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Wizard Recommends

Last Updated: November 10, 2014

Four Cast


The creature playing this game
reminds me of the Newcomb Being.


Four Cast is one of the most unusual casino games I have ever seen. Normally I don't write about the really bizarre games, but Four Cast has been played at the Slotland and Win a Day Internet casinos since almost the beginning of Internet gambling.

The thrust of the game is the player has to make a forecast on the rank and suit of each of four playing cards. To make things easier, there are a couple jokers, which always result in a correct prediction and double the player's balance. The game starts with multiplying the player's bet by 100 but incorrect and partially incorrect answers will quickly diminish that balance. Whatever is left after four predictions is what the player gets.

Finally, there is a progressive jackpot that the player should be not be overly tempted by. The odds of hitting it are not determined naturally by the cards, as I explain below.


  1. A 54-card deck is used, with the usual 52 cards plus two jokers.
  2. Four cards are dealt to the player.
  3. Whatever the player bets, the game will multiply that bet by 100.
  4. The player must make two forecasts about the first card:
    • The suit (hearts, diamonds, clubs, or spades)
    • Whether it is odd (3, 5, 7, 9), even (2, 4, 6, 8, or 10), or high (jack, queen, king, or ace)
  5. If the card is a joker, then the balance is doubled.
  6. If the player gets both forecasts correct, then his balance remains the same.
  7. If the player gets the suit only correct, then his balance is reduced by 50%.
  8. Otherwise, the balance is reduced by 90%.
  9. The player will repeat steps 4 to 8 for three more cards.
  10. Any reduction will be rounded down to the nearest $0.25.
  11. If the player bet $20 and gets all four predictions correct and all four suits are represented, then the player will win a progressive jackpot.
  12. Per the casino's own rules, the jackpot is not triggered by the cards but rather by an internal mechanism. Here is a screenshot of how they explain it:


I have two pieces of advice regarding strategy:

  • Always pick even, since it includes five ranks, and both alternatives contain four only.
  • Pick the suit with the equal or more remaining cards left than all other suits.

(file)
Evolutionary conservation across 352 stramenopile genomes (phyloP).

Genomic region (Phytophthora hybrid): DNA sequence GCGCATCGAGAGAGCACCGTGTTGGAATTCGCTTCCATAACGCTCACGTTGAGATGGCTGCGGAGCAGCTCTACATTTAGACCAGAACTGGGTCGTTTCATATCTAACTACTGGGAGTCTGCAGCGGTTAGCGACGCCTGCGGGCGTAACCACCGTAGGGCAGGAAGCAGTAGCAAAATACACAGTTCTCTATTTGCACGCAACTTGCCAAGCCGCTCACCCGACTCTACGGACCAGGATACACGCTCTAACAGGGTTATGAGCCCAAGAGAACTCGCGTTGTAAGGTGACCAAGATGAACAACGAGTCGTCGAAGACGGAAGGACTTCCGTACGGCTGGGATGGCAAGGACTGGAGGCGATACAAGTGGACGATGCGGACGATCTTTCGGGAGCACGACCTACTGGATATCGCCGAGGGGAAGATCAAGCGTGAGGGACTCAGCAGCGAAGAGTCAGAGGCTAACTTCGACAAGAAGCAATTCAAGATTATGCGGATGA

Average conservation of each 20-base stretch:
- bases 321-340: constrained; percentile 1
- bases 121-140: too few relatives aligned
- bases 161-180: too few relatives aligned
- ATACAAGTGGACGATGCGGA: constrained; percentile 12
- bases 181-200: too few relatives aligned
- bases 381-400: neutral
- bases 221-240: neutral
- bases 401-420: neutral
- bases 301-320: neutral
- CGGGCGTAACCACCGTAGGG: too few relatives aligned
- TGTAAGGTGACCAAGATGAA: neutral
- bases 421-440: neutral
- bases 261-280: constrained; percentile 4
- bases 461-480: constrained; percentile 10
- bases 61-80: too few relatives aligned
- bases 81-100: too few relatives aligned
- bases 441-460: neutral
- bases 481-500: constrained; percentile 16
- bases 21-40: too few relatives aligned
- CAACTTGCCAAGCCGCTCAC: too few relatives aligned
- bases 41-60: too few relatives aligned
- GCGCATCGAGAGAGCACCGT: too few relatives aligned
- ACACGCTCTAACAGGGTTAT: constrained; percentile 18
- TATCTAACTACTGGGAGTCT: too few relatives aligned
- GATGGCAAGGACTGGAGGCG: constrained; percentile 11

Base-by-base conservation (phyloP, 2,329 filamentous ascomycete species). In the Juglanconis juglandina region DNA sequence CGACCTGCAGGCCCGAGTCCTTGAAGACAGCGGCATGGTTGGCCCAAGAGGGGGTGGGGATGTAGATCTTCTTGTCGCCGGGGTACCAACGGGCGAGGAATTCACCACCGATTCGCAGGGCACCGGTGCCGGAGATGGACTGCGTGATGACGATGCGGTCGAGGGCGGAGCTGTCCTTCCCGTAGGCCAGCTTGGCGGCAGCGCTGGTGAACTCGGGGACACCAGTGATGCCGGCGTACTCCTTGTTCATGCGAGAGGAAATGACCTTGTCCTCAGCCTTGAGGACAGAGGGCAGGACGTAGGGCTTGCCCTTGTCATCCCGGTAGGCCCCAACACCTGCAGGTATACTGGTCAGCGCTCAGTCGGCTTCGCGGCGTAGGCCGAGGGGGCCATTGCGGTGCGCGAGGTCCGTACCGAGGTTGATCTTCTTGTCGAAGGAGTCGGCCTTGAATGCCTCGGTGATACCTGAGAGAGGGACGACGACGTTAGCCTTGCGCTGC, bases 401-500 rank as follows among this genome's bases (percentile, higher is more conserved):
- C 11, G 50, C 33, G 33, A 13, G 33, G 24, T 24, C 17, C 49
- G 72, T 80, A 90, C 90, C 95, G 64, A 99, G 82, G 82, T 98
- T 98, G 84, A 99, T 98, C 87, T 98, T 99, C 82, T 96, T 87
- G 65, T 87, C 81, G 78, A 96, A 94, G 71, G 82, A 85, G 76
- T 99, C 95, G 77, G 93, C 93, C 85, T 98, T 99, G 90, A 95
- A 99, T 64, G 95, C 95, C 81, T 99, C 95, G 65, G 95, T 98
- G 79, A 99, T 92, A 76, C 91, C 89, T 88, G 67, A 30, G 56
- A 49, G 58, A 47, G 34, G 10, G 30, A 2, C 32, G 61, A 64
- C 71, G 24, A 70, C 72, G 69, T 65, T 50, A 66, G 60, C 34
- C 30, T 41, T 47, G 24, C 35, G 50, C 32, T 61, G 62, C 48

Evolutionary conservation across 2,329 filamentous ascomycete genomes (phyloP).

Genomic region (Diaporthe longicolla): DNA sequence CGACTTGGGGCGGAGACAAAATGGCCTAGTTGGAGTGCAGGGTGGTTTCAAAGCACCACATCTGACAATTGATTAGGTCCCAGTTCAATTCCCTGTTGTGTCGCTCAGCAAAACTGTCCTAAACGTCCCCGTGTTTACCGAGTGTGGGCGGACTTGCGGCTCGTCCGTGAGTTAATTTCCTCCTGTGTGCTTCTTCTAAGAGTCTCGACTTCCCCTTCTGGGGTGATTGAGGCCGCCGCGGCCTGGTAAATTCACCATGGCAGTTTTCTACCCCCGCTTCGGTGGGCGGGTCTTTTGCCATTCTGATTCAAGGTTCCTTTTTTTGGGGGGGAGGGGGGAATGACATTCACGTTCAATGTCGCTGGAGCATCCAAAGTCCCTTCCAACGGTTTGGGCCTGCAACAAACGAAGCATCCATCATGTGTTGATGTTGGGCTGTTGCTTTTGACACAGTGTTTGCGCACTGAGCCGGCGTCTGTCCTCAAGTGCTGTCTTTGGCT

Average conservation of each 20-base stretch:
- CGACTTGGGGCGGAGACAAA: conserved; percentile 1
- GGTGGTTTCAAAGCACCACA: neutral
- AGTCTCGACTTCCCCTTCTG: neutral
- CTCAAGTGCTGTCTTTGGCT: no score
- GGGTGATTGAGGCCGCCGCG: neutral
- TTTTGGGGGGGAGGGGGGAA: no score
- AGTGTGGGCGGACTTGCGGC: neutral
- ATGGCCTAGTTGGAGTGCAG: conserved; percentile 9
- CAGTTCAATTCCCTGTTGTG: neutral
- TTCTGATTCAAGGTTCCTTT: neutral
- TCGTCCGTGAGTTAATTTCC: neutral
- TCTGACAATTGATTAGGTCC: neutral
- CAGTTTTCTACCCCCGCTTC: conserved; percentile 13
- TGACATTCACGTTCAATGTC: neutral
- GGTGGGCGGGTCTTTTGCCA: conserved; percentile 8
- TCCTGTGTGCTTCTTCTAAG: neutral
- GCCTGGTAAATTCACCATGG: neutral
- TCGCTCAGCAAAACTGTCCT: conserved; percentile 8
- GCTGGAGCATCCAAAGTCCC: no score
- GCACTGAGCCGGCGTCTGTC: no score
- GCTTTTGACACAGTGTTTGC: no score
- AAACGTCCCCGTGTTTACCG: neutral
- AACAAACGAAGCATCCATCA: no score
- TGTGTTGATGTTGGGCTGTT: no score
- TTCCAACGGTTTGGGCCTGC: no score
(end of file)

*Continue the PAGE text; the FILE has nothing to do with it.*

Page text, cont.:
The following table shows the expected return, assuming the player does not bet enough to qualify for the progressive jackpot and ignoring the effect of rounding down. The lower right cell shows an expected return of 89.457%. In other words, a house edge of 10.543%.

Four Cast Return Table

Win Probability Return
400 0.000039 0.015788
200 0.000258 0.051649
100 0.000816 0.081557
50 0.001539 0.076974
40 0.000609 0.024353
25 0.001804 0.045097
20 0.003977 0.079542
12.5 0.001349 0.016863
10 0.012086 0.120860
6.25 0.000539 0.003370
5 0.019547 0.097734
4 0.002343 0.009372
2.5 0.018971 0.047427
2 0.022825 0.045650
1.25 0.010119 0.012648
1 0.064302 0.064302
0.5 0.088903 0.044452
0.25 0.071128 0.017782
0.2 0.057795 0.011559
0.1 0.138837 0.013884
0.05 0.222127 0.011106
0.01 0.260087 0.002601
Total 1.000000 0.894570

Progressive Jackpot

Before considering the jackpot, the house edge of Four Cast is 10.543%. If the game was dealt fairly, then the probability of the jackpot would be 1 in 12,144. This would result in an extra return of 4.11% for each $10,000 in the jackpot meter. At the minimum jackpot of $50,000, the player advantage would be 10.04%. As of this writing, the jackpot is at $53,912, which would result in a player advantage of 11.65%. At a jackpot of $100,000, the player advantage would be 30.63%

However, all that is moot because the jackpot isn't determined fairly by the cards. Since the odds of the jackpot can't be quantified, I can't justify ascribing any value to it, so I can't argue the return is any higher than 89.46%.

Grey List

I am big on open and honest gambling. Part of that means electronic representations of physical gambling equipment like cards, dice and balls conform to natural probabilities, as if played in real life. By their own admission, Slotland and Win a Day do not trigger the jackpot in card games by the cards themselves. For this reason, Slotland and Win a Day are on my online casino grey list. At least they admit the jackpots are gaffed. If they didn't, they would be on the blacklist.

Written by: Michael Shackleford

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